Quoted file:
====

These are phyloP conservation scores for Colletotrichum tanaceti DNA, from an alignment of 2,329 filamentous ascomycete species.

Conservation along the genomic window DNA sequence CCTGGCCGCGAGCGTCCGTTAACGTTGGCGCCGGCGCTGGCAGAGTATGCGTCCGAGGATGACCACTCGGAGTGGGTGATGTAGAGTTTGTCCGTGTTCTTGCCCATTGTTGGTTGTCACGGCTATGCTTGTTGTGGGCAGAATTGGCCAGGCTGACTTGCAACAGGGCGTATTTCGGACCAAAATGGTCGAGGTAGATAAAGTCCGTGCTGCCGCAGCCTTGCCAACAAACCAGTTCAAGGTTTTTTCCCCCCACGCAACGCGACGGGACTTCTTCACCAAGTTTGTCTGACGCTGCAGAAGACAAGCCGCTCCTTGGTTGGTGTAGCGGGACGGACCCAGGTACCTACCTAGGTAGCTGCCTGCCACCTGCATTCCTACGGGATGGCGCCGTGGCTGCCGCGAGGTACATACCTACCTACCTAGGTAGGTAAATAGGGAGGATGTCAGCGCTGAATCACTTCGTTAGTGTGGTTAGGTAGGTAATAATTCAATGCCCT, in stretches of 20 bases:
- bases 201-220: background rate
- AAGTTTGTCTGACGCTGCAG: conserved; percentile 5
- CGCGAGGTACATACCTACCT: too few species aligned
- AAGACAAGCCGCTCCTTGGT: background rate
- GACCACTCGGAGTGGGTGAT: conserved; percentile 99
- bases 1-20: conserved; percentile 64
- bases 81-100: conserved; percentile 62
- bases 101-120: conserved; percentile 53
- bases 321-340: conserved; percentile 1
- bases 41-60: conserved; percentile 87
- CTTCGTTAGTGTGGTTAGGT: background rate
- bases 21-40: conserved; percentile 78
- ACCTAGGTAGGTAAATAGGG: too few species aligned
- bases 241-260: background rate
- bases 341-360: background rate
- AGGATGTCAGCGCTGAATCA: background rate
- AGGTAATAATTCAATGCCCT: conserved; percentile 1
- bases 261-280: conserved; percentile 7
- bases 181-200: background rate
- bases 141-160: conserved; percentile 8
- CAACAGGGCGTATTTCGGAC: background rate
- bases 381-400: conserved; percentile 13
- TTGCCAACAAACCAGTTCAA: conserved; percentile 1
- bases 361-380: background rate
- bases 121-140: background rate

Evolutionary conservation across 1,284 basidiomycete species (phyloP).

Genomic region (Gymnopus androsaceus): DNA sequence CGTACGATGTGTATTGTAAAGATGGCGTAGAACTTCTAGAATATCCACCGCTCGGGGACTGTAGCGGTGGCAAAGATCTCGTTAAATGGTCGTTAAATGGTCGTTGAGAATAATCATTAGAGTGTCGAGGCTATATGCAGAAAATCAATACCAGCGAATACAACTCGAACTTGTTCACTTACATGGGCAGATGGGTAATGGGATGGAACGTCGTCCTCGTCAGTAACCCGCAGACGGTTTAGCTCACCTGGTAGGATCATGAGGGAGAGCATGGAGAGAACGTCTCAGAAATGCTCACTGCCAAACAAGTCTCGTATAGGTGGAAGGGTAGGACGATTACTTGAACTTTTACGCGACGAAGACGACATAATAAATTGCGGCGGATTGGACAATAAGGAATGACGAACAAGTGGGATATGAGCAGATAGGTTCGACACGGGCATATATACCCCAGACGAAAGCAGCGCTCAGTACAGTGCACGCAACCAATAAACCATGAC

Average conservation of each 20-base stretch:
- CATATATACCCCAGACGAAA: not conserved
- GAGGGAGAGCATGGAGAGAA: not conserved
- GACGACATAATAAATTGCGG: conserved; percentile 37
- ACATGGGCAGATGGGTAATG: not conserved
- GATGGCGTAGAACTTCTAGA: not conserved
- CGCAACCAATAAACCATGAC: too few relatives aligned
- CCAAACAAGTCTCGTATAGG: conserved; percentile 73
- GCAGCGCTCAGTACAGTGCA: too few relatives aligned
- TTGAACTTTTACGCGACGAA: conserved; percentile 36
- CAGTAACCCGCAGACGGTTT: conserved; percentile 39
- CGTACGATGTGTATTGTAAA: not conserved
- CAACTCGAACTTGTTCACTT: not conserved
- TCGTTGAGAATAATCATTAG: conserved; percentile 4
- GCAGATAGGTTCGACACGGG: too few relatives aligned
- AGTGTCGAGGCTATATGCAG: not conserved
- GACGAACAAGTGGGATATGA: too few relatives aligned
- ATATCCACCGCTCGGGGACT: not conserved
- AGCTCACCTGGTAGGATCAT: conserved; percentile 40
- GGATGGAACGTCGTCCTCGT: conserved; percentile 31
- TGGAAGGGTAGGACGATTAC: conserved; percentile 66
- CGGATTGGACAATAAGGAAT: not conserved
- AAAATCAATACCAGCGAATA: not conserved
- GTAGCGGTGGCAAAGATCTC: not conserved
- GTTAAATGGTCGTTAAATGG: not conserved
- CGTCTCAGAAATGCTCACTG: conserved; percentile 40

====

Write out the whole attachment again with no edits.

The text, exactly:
These are phyloP conservation scores for Colletotrichum tanaceti DNA, from an alignment of 2,329 filamentous ascomycete species.

Conservation along the genomic window DNA sequence CCTGGCCGCGAGCGTCCGTTAACGTTGGCGCCGGCGCTGGCAGAGTATGCGTCCGAGGATGACCACTCGGAGTGGGTGATGTAGAGTTTGTCCGTGTTCTTGCCCATTGTTGGTTGTCACGGCTATGCTTGTTGTGGGCAGAATTGGCCAGGCTGACTTGCAACAGGGCGTATTTCGGACCAAAATGGTCGAGGTAGATAAAGTCCGTGCTGCCGCAGCCTTGCCAACAAACCAGTTCAAGGTTTTTTCCCCCCACGCAACGCGACGGGACTTCTTCACCAAGTTTGTCTGACGCTGCAGAAGACAAGCCGCTCCTTGGTTGGTGTAGCGGGACGGACCCAGGTACCTACCTAGGTAGCTGCCTGCCACCTGCATTCCTACGGGATGGCGCCGTGGCTGCCGCGAGGTACATACCTACCTACCTAGGTAGGTAAATAGGGAGGATGTCAGCGCTGAATCACTTCGTTAGTGTGGTTAGGTAGGTAATAATTCAATGCCCT, in stretches of 20 bases:
- bases 201-220: background rate
- AAGTTTGTCTGACGCTGCAG: conserved; percentile 5
- CGCGAGGTACATACCTACCT: too few species aligned
- AAGACAAGCCGCTCCTTGGT: background rate
- GACCACTCGGAGTGGGTGAT: conserved; percentile 99
- bases 1-20: conserved; percentile 64
- bases 81-100: conserved; percentile 62
- bases 101-120: conserved; percentile 53
- bases 321-340: conserved; percentile 1
- bases 41-60: conserved; percentile 87
- CTTCGTTAGTGTGGTTAGGT: background rate
- bases 21-40: conserved; percentile 78
- ACCTAGGTAGGTAAATAGGG: too few species aligned
- bases 241-260: background rate
- bases 341-360: background rate
- AGGATGTCAGCGCTGAATCA: background rate
- AGGTAATAATTCAATGCCCT: conserved; percentile 1
- bases 261-280: conserved; percentile 7
- bases 181-200: background rate
- bases 141-160: conserved; percentile 8
- CAACAGGGCGTATTTCGGAC: background rate
- bases 381-400: conserved; percentile 13
- TTGCCAACAAACCAGTTCAA: conserved; percentile 1
- bases 361-380: background rate
- bases 121-140: background rate

Evolutionary conservation across 1,284 basidiomycete species (phyloP).

Genomic region (Gymnopus androsaceus): DNA sequence CGTACGATGTGTATTGTAAAGATGGCGTAGAACTTCTAGAATATCCACCGCTCGGGGACTGTAGCGGTGGCAAAGATCTCGTTAAATGGTCGTTAAATGGTCGTTGAGAATAATCATTAGAGTGTCGAGGCTATATGCAGAAAATCAATACCAGCGAATACAACTCGAACTTGTTCACTTACATGGGCAGATGGGTAATGGGATGGAACGTCGTCCTCGTCAGTAACCCGCAGACGGTTTAGCTCACCTGGTAGGATCATGAGGGAGAGCATGGAGAGAACGTCTCAGAAATGCTCACTGCCAAACAAGTCTCGTATAGGTGGAAGGGTAGGACGATTACTTGAACTTTTACGCGACGAAGACGACATAATAAATTGCGGCGGATTGGACAATAAGGAATGACGAACAAGTGGGATATGAGCAGATAGGTTCGACACGGGCATATATACCCCAGACGAAAGCAGCGCTCAGTACAGTGCACGCAACCAATAAACCATGAC

Average conservation of each 20-base stretch:
- CATATATACCCCAGACGAAA: not conserved
- GAGGGAGAGCATGGAGAGAA: not conserved
- GACGACATAATAAATTGCGG: conserved; percentile 37
- ACATGGGCAGATGGGTAATG: not conserved
- GATGGCGTAGAACTTCTAGA: not conserved
- CGCAACCAATAAACCATGAC: too few relatives aligned
- CCAAACAAGTCTCGTATAGG: conserved; percentile 73
- GCAGCGCTCAGTACAGTGCA: too few relatives aligned
- TTGAACTTTTACGCGACGAA: conserved; percentile 36
- CAGTAACCCGCAGACGGTTT: conserved; percentile 39
- CGTACGATGTGTATTGTAAA: not conserved
- CAACTCGAACTTGTTCACTT: not conserved
- TCGTTGAGAATAATCATTAG: conserved; percentile 4
- GCAGATAGGTTCGACACGGG: too few relatives aligned
- AGTGTCGAGGCTATATGCAG: not conserved
- GACGAACAAGTGGGATATGA: too few relatives aligned
- ATATCCACCGCTCGGGGACT: not conserved
- AGCTCACCTGGTAGGATCAT: conserved; percentile 40
- GGATGGAACGTCGTCCTCGT: conserved; percentile 31
- TGGAAGGGTAGGACGATTAC: conserved; percentile 66
- CGGATTGGACAATAAGGAAT: not conserved
- AAAATCAATACCAGCGAATA: not conserved
- GTAGCGGTGGCAAAGATCTC: not conserved
- GTTAAATGGTCGTTAAATGG: not conserved
- CGTCTCAGAAATGCTCACTG: conserved; percentile 40